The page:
Marketplace parity for integrative disciplines?

by Taylor Walsh on May 27, 2014

in Blog,Hospitals,Integrative Health,Policy

The use of complementary and alternative medicine (CAM) treatments to address illness conditions and to reinforce good health has become so prevalent in the US that the Affordable Care Act includes provisions that direct insurers to cover the work of licensed CAM providers. For many of the nearly 400,000 professionals around the country, the possibility of working in parity in the economics of US healthcare is thrilling. And barely believable. 

The truth is that this somewhat obscure provision is something of a puzzle for the officials in the states whose job it is to ensure laws like this are adhered to by the insurers they regulate.

Entitled “Non-discrimination in healthcare,” Section 2706 of the ACA falls into the same part of the Affordable Care Act that prohibits discrimination against people with pre-existing conditions. These and others address what the law defines as healthcare marketplace “imbalances.”

IHPC_logo02My May article for the Altarum Institute’s Health Policy Blog looks at the status of that implementation since the law went into effect on January 1. This includes recent initiatives by the Integrative Healthcare Policy Consortium (IHPC) to extend its year-long effort supporting correct implementation of Section 2706.[1] In April, IHPC hosted briefings on Capitol Hill for US Senate and House staffers. Representatives from both conventional hospital and academic health centers where integrative practice is growing in use, and from the integrative professions that IHPC represents described the growing integration of their approaches.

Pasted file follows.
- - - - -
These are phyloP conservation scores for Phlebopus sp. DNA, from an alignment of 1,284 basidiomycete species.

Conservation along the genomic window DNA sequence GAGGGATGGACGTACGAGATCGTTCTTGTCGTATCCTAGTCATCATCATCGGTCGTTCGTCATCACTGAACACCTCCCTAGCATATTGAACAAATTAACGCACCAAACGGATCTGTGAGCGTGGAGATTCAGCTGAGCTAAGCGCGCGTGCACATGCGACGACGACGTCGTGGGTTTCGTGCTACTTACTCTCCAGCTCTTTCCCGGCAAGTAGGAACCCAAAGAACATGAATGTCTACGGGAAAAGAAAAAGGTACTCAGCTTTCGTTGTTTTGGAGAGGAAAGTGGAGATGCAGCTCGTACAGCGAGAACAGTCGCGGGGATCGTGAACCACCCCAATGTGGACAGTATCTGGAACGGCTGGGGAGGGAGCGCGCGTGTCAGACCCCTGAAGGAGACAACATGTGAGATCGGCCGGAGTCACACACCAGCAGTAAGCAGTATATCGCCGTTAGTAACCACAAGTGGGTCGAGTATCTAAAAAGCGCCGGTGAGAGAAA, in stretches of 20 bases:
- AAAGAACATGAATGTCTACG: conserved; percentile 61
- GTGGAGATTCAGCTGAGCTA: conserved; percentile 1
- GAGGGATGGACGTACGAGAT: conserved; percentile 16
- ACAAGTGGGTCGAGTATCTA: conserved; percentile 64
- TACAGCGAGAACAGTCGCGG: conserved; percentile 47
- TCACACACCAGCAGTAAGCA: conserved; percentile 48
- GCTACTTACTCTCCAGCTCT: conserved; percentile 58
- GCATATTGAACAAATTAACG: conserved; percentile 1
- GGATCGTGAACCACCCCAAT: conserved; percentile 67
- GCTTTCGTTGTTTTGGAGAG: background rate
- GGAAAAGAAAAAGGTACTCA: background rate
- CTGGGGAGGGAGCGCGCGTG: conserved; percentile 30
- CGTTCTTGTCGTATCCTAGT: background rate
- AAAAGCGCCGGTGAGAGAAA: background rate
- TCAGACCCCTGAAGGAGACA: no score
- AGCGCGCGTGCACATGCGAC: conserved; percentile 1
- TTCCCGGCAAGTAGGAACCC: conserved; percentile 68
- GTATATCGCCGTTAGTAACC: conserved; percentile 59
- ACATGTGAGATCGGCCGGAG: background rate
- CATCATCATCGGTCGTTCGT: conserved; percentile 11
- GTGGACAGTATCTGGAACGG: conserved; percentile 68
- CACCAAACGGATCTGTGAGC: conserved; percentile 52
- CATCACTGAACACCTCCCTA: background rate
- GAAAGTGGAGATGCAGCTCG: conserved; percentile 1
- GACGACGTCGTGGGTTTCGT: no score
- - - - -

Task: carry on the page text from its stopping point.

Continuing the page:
In fact, the primary trend of the season is that the historic gap between conventional medicine and the holistic/integrative community is gradually closing, or at least being connected in serious ways. For instance, the federal employee health plan provided by BlueCross-BlueShield, which supports more than eight million individuals, announced in February its adherence to the provisions of Section 2706, thus offering a broader selection of care options to our Federal employees. (A good place to start could be an extended regime of mindfulness-based stress-reduction classes…)

[ 1 ] – I do some volunteering for IHPC on media-related issues.

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